In recent years, as the Research Triangle Park has methodically some might say ploddingly moved to reinvent itself, its efforts have been viewed with a healthy bit of skepticism by more than a few members of the local development community.
Park officials have said all the right things about needing to add amenities and create a more stimulating environment within its borders, but too often RTP seemed incapable of taking bold action to ensure its continued success for the next 50 years.
Until now. The Research Triangle Foundations announcement this week that it had paid $17 million to acquire the Park Center office complex and two adjacent properties was the sort of move many have been waiting for.
Ive been skeptical about the future path of Research Triangle Park for quite some time, said Gregg Sandreuter, a Cary developer who is behind the Edison apartment and office project in downtown Raleigh.
But Sandreuter equated the foundations investment to the City of Raleighs decision to spend $10 million to open up Fayetteville Street to vehicular traffic.
This is a very important and necessary investment, Sandreuter said. This is proof positive the foundation is taking concrete steps to transition the park into the 21st century, which is great for the park and great for the region.
Its way too early to say whether the foundations plans for Park Center will succeed. While RTP has been overhauling its master plan and getting to the point where it could make such an investment, the rest of the Triangle real estate market has been maturing.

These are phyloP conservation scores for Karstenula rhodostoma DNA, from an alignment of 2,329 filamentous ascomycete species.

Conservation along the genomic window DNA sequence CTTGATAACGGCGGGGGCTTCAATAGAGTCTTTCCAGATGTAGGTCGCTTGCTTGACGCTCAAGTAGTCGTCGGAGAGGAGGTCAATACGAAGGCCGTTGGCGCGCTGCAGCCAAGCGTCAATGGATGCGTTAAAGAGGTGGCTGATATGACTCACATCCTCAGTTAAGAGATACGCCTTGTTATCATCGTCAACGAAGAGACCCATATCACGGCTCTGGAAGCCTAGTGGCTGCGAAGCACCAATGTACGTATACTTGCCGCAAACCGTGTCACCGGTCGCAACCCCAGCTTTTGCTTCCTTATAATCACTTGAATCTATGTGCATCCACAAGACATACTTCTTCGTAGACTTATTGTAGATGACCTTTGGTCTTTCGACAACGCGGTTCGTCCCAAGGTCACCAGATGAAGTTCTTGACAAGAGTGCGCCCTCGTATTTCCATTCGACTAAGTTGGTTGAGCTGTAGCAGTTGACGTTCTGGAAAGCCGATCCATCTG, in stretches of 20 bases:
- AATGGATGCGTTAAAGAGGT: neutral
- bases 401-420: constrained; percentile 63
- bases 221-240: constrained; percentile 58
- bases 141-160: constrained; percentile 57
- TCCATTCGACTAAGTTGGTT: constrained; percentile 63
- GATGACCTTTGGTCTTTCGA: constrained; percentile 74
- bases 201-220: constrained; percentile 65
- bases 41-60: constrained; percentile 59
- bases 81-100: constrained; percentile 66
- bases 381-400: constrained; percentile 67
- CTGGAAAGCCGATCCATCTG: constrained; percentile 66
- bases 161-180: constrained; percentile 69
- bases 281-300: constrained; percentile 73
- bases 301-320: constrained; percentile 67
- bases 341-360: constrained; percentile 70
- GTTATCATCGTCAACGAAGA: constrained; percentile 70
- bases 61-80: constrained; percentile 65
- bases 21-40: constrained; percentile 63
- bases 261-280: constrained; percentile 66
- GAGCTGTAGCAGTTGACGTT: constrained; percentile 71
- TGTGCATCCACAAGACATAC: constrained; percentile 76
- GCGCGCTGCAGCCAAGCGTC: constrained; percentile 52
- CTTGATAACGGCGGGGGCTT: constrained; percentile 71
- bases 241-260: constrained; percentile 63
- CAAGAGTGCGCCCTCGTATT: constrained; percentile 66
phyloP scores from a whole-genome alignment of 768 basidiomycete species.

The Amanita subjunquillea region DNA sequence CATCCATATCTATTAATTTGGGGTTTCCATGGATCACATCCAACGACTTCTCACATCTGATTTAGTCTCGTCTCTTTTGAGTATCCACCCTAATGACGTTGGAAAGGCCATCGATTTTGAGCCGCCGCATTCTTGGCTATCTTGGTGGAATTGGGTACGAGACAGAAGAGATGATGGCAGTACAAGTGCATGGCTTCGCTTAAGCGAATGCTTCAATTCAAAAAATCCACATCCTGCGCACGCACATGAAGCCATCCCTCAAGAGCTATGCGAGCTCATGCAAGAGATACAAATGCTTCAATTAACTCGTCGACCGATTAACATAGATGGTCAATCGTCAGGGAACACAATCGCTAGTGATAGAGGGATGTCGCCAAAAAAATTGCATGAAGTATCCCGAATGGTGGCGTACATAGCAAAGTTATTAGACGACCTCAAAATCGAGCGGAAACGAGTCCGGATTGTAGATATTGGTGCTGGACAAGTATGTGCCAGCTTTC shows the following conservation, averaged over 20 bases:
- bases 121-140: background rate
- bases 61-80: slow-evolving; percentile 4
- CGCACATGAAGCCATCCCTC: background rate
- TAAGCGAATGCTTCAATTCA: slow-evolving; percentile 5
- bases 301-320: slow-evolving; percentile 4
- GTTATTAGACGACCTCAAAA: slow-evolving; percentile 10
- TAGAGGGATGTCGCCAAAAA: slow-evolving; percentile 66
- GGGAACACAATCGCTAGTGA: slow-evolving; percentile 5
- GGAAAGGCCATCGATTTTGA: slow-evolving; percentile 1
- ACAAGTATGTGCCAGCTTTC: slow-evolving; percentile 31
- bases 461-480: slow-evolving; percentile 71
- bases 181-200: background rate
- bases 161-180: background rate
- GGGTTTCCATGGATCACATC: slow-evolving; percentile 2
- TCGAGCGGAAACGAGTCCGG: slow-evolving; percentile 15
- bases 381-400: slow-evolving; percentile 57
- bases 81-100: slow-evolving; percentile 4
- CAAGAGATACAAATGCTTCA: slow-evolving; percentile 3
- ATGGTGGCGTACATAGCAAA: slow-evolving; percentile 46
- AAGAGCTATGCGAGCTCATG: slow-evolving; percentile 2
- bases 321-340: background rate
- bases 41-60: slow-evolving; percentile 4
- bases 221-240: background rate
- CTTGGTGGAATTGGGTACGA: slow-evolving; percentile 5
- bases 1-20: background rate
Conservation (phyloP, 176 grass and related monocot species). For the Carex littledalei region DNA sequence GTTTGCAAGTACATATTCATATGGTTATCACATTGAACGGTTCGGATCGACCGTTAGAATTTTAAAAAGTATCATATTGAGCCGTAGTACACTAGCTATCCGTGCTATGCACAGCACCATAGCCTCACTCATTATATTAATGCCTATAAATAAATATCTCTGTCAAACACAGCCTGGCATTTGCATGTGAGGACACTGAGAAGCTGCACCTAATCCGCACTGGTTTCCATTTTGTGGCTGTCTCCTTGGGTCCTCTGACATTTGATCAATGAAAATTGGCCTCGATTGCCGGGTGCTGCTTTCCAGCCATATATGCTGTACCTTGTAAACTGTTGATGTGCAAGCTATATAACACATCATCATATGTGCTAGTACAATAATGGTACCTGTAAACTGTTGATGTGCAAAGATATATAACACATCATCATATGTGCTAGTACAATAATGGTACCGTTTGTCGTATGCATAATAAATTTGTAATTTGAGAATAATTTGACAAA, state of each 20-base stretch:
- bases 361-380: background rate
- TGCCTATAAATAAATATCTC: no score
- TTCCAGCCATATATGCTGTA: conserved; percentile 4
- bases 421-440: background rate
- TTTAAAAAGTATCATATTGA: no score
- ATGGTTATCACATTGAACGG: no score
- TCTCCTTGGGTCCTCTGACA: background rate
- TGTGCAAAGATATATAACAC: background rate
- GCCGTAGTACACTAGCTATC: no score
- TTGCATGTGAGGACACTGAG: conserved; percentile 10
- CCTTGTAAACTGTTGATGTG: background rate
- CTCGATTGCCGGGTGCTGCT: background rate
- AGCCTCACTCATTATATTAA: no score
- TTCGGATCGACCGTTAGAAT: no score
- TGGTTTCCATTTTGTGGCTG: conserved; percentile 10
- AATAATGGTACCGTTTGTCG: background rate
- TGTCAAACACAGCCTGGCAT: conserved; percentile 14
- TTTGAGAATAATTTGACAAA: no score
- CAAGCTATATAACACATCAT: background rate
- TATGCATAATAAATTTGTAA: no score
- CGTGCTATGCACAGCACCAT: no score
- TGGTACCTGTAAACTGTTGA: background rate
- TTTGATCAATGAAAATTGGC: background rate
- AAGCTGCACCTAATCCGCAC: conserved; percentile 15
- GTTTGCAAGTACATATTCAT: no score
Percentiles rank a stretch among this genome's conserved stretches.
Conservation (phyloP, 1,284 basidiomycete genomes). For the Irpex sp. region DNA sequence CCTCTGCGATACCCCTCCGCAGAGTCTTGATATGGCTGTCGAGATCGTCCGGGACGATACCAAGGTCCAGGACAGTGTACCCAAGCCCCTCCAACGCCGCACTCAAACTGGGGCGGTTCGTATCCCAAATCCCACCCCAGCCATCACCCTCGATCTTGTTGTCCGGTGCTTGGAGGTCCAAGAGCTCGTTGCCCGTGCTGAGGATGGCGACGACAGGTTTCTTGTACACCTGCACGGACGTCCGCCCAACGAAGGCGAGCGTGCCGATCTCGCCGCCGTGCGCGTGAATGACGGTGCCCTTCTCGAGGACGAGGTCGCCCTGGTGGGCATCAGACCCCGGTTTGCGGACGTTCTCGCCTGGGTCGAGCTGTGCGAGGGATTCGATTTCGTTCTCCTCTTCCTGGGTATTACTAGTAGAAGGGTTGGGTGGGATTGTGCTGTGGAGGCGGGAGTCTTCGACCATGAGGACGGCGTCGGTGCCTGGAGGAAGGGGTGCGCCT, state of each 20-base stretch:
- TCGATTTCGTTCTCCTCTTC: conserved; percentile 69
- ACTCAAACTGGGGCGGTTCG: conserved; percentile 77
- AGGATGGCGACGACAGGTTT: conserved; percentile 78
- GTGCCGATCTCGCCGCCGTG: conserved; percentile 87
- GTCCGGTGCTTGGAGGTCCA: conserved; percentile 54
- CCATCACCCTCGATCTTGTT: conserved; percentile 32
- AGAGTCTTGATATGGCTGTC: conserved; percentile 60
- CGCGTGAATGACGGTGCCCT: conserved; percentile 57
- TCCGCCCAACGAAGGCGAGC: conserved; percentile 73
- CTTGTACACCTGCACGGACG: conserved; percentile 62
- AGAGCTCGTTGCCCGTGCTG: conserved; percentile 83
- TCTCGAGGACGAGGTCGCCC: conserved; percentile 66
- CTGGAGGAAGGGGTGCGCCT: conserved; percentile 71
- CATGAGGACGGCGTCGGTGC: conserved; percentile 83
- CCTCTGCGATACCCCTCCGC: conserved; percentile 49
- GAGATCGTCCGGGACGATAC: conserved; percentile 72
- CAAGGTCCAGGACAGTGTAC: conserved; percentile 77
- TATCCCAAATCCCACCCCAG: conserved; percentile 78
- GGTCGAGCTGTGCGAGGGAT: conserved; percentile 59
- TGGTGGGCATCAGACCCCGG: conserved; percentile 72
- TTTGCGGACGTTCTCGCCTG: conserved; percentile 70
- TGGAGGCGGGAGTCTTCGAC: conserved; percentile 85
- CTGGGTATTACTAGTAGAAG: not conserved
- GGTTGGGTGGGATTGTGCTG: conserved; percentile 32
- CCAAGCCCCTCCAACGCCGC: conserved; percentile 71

Although RTP officials like to say the park competes with Beijing, Europe and other global research and technology hubs, the truth is that the park will now be in competition for development dollars with other thriving areas of the Triangle.
It remains to be seen, for example, how much demand for residential units there will be at a place like Park Center, which may have better success being simply a place where park employees and visitors can entertain and socialize.
The flexible office space in Park Center is likely to be targeted at the university research community and existing corporate tenants in the park. Demand for that space may depend on the level of government funding for such efforts.
Still, nearly everyone agrees that the foundation was the only logical buyer for Park Center, and that it is the ideal location to add the restaurants, cafes, shops, hotels and collaborative office space that RTP now lacks.
Demolishing Park Centers largely unoccupied office buildings, which contain roughly 720,000 square feet, will also bring down the vacancy rate in the Interstate 40/RTP corridor. The rate was 23 percent in the fourth quarter, compared with 15 percent for the entire region, according to Karnes Research, a Raleigh firm that tracks commercial real estate trends.
Thats where you want to create the village that RTP desperately needs, said Jim Anthony, CEO of Colliers International in Raleigh.
Whenever the pace of change in the park has been criticized, officials response has generally been that they feel an enormous responsibility to get things right given how much RTP has meant to the economic advancement of the Triangle and the state. They also point to the need to make sure all the various stakeholders in the park are in agreement.
The foundation trumpeted its investment in Park Center by saying it will allow construction to move ahead at least a year sooner. That urgency is overdue.
The key is getting good folks in there who can deliver quality product soon, Anthony said. They need to do this quickly.
Bracken: 919-829-4548 or firstname.lastname@example.org; Twitter: @brackendavid